# Hedge backtesting: ex-ante Beta vs observed Beta (is this even possible?)

A global equity portfolio has for objective to outperform a benchmark (MSCI World). I hedge the sensitivity of the portfolio to MSCI World (the beta) so that only the alpha remains unhedged.

The ex-ante beta is calculated by looking at the covariance and volatility of the portfolio and MSCI World for the past 2 years. So if the Beta is say 0.98, I short 0.98*portfolio exposure (beta hedging).

Now I want to backtest how accurate the model has been in "predicting" the right beta by comparing the observed beta to the ex-ante (predicted by the model) beta.

How do I decompose the portfolio return in Beta and Alpha, so that I can check if the model was good when predicting beta?

(I must precise the portfolio is re balanced monthly, this means I don't have a lot of ex-post data to play with before another beta / hedge ratio is calculated and implemented)

An answer followed by a criticism.

Answer: So you've calculated the beta of the portfolio as of a point in time let's call it t=0, using the last two years of data. Let's call this beta_-24m_0m. One month from now, use just the previous month's data to calculate the beta of the portfolio over what is then the past month, let's call this beta_0m_1m. This assumes that you didn't rehedge over that time period. The difference in the betas is what you could call the ex-post - ex-ante beta difference. Then you can look at what pnl would have been if your hedge at time 0 had been the ex-post figure as opposed to the ex-ante figure.

Criticism: Using the last two years of data to calculate your beta is basic, in a bad way. I'm sorry to say, but it's true, but now you know. There are so many ways that are much better. Take a look at the James-Stein estimator to understand why betas should be biased towards 1. And take a look at this paper, you should really be doing this or something else good if you're trying to minimize the error: http://www.ledoit.net/honey.pdf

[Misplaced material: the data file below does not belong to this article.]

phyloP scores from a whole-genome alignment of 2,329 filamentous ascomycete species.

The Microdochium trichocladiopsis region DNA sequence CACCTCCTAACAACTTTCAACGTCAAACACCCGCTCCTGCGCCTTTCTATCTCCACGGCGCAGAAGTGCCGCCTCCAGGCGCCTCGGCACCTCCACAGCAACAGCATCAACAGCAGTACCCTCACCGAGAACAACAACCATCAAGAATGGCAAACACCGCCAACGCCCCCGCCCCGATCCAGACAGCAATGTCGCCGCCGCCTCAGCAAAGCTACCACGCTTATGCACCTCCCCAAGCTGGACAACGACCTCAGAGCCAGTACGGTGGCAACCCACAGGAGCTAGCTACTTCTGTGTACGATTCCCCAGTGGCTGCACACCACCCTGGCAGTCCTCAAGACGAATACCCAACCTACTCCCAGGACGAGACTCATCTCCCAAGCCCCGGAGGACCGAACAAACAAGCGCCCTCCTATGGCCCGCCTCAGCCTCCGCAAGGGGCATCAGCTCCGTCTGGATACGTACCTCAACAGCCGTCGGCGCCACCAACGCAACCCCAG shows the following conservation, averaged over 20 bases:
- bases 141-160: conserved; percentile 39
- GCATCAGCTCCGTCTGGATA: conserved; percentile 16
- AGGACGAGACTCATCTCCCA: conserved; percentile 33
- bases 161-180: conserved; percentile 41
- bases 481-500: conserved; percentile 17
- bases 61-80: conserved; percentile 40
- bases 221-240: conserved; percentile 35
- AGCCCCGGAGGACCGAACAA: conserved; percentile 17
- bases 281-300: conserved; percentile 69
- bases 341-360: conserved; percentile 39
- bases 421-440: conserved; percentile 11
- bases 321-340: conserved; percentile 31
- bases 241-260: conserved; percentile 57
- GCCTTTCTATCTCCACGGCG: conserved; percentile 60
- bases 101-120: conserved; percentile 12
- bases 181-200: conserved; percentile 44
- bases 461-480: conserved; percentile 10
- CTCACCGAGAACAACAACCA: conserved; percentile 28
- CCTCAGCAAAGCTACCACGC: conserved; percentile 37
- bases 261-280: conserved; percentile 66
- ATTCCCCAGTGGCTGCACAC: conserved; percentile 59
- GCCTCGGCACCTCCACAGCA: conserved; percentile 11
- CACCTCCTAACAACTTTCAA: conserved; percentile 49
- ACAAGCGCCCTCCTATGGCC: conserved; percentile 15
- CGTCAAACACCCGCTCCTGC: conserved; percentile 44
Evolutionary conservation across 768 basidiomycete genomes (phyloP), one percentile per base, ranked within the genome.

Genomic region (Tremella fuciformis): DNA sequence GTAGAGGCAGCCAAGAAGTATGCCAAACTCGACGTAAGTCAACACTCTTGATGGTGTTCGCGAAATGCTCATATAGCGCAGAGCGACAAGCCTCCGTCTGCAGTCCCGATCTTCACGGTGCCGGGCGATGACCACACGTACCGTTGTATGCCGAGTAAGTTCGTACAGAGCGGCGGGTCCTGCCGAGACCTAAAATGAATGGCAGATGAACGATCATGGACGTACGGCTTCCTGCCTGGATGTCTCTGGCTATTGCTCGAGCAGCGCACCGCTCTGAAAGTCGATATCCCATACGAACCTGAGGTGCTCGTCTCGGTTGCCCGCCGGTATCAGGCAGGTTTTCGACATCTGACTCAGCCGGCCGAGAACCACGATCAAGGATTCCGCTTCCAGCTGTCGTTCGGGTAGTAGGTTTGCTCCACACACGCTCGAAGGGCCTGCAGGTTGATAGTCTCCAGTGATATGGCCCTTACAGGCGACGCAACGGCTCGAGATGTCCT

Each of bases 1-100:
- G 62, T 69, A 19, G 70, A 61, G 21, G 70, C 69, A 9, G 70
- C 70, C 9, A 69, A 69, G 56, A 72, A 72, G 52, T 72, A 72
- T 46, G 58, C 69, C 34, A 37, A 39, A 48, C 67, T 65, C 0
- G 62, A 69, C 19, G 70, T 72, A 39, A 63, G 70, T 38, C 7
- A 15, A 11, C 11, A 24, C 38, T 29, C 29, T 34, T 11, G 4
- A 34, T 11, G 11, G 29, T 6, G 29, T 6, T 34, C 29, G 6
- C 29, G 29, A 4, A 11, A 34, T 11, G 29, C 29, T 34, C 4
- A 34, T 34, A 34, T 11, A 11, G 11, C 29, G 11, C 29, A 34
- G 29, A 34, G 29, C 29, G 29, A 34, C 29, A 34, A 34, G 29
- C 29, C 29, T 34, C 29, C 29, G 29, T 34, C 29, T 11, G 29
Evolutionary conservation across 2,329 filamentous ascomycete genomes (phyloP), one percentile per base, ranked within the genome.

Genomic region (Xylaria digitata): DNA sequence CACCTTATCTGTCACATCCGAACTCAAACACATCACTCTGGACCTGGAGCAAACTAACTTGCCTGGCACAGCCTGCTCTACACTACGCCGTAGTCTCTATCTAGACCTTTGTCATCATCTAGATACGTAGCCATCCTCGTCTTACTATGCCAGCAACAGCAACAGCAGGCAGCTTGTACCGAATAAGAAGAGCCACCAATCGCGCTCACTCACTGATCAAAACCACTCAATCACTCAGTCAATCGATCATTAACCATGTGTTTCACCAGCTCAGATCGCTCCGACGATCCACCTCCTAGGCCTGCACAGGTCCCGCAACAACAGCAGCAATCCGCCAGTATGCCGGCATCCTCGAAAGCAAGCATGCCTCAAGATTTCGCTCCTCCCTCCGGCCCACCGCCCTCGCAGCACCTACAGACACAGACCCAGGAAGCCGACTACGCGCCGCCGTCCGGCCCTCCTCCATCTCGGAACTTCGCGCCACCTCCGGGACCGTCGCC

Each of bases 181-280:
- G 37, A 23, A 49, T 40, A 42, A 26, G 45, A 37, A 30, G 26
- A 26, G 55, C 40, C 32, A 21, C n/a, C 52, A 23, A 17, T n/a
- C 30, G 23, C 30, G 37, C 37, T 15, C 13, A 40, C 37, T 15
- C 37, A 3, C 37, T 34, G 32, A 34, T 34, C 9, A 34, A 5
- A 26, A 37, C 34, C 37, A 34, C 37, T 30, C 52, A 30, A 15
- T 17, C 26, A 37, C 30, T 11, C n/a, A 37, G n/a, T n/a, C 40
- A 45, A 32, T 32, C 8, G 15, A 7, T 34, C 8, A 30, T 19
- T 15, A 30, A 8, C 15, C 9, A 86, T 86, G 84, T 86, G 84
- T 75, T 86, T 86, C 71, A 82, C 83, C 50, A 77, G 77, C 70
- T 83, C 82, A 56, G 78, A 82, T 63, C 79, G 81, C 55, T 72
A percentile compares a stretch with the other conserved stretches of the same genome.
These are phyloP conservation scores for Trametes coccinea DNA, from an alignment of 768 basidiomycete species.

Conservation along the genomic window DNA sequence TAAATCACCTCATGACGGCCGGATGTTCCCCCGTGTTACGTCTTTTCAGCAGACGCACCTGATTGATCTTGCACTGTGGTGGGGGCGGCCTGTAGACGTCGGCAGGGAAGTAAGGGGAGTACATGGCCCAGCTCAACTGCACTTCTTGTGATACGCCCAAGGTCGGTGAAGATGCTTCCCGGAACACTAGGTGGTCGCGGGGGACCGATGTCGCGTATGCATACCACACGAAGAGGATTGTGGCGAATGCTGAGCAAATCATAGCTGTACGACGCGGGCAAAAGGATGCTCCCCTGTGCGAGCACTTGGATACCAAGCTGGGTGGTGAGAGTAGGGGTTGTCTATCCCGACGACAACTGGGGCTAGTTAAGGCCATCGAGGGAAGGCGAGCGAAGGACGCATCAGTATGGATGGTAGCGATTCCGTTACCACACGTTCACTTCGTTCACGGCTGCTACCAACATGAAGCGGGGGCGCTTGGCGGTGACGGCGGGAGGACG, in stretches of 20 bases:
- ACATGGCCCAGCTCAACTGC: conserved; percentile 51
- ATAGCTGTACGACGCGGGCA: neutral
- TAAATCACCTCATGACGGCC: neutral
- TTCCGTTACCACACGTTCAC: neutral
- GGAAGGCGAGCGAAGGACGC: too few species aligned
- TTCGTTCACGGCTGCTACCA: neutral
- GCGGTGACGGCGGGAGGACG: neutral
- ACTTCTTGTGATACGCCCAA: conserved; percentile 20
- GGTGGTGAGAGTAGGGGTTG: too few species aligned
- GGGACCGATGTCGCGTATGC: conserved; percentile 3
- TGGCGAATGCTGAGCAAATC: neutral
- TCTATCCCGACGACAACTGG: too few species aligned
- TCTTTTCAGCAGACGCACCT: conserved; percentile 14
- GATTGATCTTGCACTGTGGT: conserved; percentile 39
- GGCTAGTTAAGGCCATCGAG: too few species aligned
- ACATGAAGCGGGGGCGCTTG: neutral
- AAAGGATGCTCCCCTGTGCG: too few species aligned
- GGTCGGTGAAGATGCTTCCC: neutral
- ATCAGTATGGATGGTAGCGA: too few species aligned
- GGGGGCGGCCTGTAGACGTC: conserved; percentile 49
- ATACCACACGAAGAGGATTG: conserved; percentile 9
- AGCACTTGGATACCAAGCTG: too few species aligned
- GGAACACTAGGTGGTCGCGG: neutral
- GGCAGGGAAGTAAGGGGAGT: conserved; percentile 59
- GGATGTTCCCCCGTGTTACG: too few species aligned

• Thanks for your input R down by the bay. I will look into this. However the Beta is calculated by a third party model (MSCI) so it may be more sophisticated than I think. The issue here is not the calculate the ex-ante Beta but the realized Beta over 1 month of data only. – tweedi Apr 22 at 21:32
• why can't you calculate the realized beta? there's something here that I'm not getting... don't you only need literally two days of returns for the market and your portfolio to be able to estimate the two unknowns of your portfolio, the alpha and the beta? – RWP - Down by the Bay Apr 23 at 23:44
• What is your method to do this? Do you first calculate alpha by doing the difference between the portfolio and the market? and then you have an equation of type Portfolio return = Alpha + [Beta*Market Return] (+an error term)? – tweedi Apr 27 at 20:22
• it's a one step process. you don't calculate anything first. it's just a linear regression where portfolio return = alpha + beta * mkt return + error term. the unknowns here are the alpha and beta so as long as you have two days of returns then you can estimate alpha and beta. now, your estimates will be "better" if you have more days of data, however, you can do this with as few as two days. – RWP - Down by the Bay Apr 29 at 13:53

My issue was how to calculate Beta for the past month with only a month of daily data. I thought this was only done via linear regression and a month was insufficient.

I believe I found the answer:

First I calculate the active return (alpha) of the portfolio over the period:

(Portfolio return - Market return). This is my over or under performance compared to the market.

Then I find how many contracts I should have shorted at the beginning of the period to land on the same active return. From the # contracts I find the Beta = Portfolio value to hedge / (# contract * contract size * future price).

• beta can be found in a shorter time frame using regression, just might be less accurate. Also you could use ur formula above. – JazKaz May 22 at 22:40